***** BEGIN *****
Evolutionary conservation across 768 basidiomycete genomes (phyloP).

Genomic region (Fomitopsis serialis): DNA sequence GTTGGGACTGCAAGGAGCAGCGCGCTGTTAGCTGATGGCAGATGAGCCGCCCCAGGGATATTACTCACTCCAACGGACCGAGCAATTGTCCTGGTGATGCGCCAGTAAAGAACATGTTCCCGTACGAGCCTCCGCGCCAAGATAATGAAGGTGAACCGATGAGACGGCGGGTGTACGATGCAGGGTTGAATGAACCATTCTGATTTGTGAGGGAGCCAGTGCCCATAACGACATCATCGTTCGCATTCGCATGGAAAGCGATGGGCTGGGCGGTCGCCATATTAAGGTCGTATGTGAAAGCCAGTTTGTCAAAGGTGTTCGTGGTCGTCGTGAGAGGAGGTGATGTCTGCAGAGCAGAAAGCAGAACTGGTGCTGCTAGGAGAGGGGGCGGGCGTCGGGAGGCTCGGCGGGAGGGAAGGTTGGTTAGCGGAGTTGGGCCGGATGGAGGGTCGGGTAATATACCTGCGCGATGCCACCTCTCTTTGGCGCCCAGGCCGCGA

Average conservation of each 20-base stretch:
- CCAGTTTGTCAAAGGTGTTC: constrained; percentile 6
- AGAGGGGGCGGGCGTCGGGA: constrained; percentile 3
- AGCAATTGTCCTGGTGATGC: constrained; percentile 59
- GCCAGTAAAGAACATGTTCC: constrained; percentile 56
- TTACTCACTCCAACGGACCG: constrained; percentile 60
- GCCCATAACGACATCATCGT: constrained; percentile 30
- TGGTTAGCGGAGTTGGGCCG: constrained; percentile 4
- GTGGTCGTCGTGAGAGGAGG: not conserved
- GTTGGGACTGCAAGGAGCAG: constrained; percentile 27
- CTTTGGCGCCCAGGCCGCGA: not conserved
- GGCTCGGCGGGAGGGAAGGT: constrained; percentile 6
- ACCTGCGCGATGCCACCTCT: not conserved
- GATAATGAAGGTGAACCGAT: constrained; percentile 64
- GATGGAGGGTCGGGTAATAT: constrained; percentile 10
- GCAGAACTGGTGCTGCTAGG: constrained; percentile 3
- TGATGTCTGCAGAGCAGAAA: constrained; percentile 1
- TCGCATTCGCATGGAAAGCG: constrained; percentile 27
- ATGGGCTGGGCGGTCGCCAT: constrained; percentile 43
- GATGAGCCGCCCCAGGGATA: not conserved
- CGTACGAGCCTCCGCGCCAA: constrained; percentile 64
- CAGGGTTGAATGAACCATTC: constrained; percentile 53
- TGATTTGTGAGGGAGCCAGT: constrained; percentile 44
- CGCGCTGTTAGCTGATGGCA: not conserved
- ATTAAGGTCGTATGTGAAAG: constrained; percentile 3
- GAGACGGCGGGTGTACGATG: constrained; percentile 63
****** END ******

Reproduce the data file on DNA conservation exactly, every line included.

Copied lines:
Evolutionary conservation across 768 basidiomycete genomes (phyloP).

Genomic region (Fomitopsis serialis): DNA sequence GTTGGGACTGCAAGGAGCAGCGCGCTGTTAGCTGATGGCAGATGAGCCGCCCCAGGGATATTACTCACTCCAACGGACCGAGCAATTGTCCTGGTGATGCGCCAGTAAAGAACATGTTCCCGTACGAGCCTCCGCGCCAAGATAATGAAGGTGAACCGATGAGACGGCGGGTGTACGATGCAGGGTTGAATGAACCATTCTGATTTGTGAGGGAGCCAGTGCCCATAACGACATCATCGTTCGCATTCGCATGGAAAGCGATGGGCTGGGCGGTCGCCATATTAAGGTCGTATGTGAAAGCCAGTTTGTCAAAGGTGTTCGTGGTCGTCGTGAGAGGAGGTGATGTCTGCAGAGCAGAAAGCAGAACTGGTGCTGCTAGGAGAGGGGGCGGGCGTCGGGAGGCTCGGCGGGAGGGAAGGTTGGTTAGCGGAGTTGGGCCGGATGGAGGGTCGGGTAATATACCTGCGCGATGCCACCTCTCTTTGGCGCCCAGGCCGCGA

Average conservation of each 20-base stretch:
- CCAGTTTGTCAAAGGTGTTC: constrained; percentile 6
- AGAGGGGGCGGGCGTCGGGA: constrained; percentile 3
- AGCAATTGTCCTGGTGATGC: constrained; percentile 59
- GCCAGTAAAGAACATGTTCC: constrained; percentile 56
- TTACTCACTCCAACGGACCG: constrained; percentile 60
- GCCCATAACGACATCATCGT: constrained; percentile 30
- TGGTTAGCGGAGTTGGGCCG: constrained; percentile 4
- GTGGTCGTCGTGAGAGGAGG: not conserved
- GTTGGGACTGCAAGGAGCAG: constrained; percentile 27
- CTTTGGCGCCCAGGCCGCGA: not conserved
- GGCTCGGCGGGAGGGAAGGT: constrained; percentile 6
- ACCTGCGCGATGCCACCTCT: not conserved
- GATAATGAAGGTGAACCGAT: constrained; percentile 64
- GATGGAGGGTCGGGTAATAT: constrained; percentile 10
- GCAGAACTGGTGCTGCTAGG: constrained; percentile 3
- TGATGTCTGCAGAGCAGAAA: constrained; percentile 1
- TCGCATTCGCATGGAAAGCG: constrained; percentile 27
- ATGGGCTGGGCGGTCGCCAT: constrained; percentile 43
- GATGAGCCGCCCCAGGGATA: not conserved
- CGTACGAGCCTCCGCGCCAA: constrained; percentile 64
- CAGGGTTGAATGAACCATTC: constrained; percentile 53
- TGATTTGTGAGGGAGCCAGT: constrained; percentile 44
- CGCGCTGTTAGCTGATGGCA: not conserved
- ATTAAGGTCGTATGTGAAAG: constrained; percentile 3
- GAGACGGCGGGTGTACGATG: constrained; percentile 63